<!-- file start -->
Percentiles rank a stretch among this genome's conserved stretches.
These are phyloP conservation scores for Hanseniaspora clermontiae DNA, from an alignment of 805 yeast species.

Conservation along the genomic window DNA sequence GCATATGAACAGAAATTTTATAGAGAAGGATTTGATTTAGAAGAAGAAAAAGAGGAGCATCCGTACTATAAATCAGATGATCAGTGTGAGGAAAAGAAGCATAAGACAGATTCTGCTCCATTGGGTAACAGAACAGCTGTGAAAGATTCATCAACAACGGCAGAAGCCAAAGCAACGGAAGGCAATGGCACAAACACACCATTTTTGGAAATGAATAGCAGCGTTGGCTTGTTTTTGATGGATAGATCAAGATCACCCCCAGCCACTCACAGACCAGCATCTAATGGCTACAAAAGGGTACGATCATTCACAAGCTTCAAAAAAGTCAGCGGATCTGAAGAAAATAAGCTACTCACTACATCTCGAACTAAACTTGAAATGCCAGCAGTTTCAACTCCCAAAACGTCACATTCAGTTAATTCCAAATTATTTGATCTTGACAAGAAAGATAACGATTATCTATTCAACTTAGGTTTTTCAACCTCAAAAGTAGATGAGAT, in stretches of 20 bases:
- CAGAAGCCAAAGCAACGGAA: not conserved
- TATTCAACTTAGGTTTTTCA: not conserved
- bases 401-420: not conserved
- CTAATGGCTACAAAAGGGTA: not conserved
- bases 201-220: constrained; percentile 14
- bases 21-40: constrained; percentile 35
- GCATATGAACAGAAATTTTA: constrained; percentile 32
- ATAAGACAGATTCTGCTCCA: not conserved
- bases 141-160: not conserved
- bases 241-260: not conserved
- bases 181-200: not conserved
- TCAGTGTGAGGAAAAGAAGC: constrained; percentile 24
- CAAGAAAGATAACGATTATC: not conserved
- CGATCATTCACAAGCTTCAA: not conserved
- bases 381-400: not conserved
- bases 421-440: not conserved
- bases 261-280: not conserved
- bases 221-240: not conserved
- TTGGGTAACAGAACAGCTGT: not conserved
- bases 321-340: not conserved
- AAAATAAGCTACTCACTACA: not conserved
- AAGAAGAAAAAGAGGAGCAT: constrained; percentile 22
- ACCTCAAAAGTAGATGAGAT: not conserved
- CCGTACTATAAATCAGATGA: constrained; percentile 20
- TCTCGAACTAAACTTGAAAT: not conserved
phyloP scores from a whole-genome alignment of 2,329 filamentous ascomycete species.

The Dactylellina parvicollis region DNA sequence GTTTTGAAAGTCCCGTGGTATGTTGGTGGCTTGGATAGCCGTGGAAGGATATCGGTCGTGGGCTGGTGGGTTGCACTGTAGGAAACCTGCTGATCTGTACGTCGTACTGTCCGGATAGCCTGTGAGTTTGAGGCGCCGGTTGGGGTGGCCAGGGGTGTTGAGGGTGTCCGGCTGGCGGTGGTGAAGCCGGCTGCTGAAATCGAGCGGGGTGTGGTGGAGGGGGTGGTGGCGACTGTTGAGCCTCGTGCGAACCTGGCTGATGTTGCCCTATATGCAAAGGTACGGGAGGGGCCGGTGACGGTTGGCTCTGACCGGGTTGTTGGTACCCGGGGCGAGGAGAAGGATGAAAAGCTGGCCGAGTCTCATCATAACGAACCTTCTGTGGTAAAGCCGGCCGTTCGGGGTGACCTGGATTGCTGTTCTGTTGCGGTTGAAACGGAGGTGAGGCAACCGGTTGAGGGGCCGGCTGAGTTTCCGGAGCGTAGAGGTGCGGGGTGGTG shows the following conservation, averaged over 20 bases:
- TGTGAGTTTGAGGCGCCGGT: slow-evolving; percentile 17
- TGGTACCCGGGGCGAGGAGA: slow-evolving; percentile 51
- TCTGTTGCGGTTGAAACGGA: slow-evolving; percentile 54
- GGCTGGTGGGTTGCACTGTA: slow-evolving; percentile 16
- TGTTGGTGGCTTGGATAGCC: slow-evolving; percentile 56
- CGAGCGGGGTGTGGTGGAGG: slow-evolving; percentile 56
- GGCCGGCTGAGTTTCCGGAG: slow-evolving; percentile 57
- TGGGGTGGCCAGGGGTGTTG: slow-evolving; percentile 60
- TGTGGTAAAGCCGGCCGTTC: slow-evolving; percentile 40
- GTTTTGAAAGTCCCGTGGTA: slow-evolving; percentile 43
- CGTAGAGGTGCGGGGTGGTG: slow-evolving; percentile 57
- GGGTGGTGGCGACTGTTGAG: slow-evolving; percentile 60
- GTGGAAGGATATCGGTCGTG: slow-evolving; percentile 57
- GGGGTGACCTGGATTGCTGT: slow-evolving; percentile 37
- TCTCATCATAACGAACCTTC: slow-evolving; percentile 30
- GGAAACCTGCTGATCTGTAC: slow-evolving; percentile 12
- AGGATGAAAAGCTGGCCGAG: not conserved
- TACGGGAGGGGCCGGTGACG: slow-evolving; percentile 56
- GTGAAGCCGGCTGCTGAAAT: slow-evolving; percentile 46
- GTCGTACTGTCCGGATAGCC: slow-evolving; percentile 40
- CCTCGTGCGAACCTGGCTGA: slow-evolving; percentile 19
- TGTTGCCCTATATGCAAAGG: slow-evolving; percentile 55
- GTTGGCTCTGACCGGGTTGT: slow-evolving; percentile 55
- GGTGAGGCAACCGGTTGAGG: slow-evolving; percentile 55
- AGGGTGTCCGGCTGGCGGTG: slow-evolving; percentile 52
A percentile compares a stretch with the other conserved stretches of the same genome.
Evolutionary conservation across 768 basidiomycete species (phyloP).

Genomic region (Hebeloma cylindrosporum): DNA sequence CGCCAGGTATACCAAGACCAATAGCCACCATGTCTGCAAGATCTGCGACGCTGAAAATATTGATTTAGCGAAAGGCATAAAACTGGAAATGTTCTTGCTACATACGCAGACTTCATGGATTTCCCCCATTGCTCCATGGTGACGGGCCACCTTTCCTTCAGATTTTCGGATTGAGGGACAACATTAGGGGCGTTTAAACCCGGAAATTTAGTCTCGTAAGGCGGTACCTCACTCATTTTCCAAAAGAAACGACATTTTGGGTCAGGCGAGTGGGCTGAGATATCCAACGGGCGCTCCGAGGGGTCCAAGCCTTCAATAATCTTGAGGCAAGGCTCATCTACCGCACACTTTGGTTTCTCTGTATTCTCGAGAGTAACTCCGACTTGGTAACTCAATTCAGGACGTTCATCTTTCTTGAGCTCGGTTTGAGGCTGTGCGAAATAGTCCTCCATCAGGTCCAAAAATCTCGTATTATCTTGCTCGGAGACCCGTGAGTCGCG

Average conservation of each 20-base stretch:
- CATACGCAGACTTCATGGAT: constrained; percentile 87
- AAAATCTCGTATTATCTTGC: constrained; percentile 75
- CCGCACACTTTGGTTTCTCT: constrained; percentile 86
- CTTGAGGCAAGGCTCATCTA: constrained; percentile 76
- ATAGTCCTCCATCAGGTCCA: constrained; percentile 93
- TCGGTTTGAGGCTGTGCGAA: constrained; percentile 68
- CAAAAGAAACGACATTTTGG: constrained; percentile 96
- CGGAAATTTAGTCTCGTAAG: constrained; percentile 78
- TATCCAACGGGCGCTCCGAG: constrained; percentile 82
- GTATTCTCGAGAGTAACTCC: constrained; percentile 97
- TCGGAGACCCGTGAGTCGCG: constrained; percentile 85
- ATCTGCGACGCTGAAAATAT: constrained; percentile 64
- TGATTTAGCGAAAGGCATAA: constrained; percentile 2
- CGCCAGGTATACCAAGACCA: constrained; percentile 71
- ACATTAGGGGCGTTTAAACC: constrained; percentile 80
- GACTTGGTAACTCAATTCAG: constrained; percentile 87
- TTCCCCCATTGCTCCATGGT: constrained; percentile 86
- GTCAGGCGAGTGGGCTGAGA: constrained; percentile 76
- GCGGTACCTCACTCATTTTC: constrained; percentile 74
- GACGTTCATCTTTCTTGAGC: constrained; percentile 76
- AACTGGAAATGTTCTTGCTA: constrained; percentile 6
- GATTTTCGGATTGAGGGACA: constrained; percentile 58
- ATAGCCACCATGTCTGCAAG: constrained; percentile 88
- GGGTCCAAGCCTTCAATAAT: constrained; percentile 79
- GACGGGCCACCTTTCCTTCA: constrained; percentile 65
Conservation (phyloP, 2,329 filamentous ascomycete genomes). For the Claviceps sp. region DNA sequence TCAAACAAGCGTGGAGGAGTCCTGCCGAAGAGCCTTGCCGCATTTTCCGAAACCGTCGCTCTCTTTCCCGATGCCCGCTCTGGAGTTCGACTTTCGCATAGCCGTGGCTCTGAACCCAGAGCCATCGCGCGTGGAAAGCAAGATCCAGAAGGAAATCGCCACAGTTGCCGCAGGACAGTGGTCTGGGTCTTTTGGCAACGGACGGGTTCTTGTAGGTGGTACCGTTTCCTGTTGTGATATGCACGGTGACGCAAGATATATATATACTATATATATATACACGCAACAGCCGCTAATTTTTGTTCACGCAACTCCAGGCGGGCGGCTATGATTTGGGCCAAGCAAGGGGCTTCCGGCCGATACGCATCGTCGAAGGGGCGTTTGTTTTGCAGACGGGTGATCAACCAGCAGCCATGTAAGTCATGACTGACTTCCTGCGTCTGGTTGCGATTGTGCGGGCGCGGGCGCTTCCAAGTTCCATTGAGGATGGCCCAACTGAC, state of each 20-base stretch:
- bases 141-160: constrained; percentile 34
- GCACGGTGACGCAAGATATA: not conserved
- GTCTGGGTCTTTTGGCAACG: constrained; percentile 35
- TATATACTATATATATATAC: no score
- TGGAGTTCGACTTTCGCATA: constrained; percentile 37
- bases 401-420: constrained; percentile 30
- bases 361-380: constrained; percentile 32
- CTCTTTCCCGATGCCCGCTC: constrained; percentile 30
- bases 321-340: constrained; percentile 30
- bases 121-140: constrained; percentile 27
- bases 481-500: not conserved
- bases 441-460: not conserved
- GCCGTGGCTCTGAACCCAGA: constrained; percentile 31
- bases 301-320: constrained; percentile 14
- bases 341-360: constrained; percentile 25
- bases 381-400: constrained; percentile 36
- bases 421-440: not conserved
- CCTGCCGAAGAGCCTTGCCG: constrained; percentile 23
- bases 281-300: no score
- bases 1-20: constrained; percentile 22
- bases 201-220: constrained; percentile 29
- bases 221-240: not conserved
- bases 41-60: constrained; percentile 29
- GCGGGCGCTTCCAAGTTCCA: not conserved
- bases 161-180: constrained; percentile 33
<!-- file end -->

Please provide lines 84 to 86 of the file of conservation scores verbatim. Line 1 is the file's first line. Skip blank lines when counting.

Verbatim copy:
- GACGGGCCACCTTTCCTTCA: constrained; percentile 65
Conservation (phyloP, 2,329 filamentous ascomycete genomes). For the Claviceps sp. region DNA sequence TCAAACAAGCGTGGAGGAGTCCTGCCGAAGAGCCTTGCCGCATTTTCCGAAACCGTCGCTCTCTTTCCCGATGCCCGCTCTGGAGTTCGACTTTCGCATAGCCGTGGCTCTGAACCCAGAGCCATCGCGCGTGGAAAGCAAGATCCAGAAGGAAATCGCCACAGTTGCCGCAGGACAGTGGTCTGGGTCTTTTGGCAACGGACGGGTTCTTGTAGGTGGTACCGTTTCCTGTTGTGATATGCACGGTGACGCAAGATATATATATACTATATATATATACACGCAACAGCCGCTAATTTTTGTTCACGCAACTCCAGGCGGGCGGCTATGATTTGGGCCAAGCAAGGGGCTTCCGGCCGATACGCATCGTCGAAGGGGCGTTTGTTTTGCAGACGGGTGATCAACCAGCAGCCATGTAAGTCATGACTGACTTCCTGCGTCTGGTTGCGATTGTGCGGGCGCGGGCGCTTCCAAGTTCCATTGAGGATGGCCCAACTGAC, state of each 20-base stretch:
- bases 141-160: constrained; percentile 34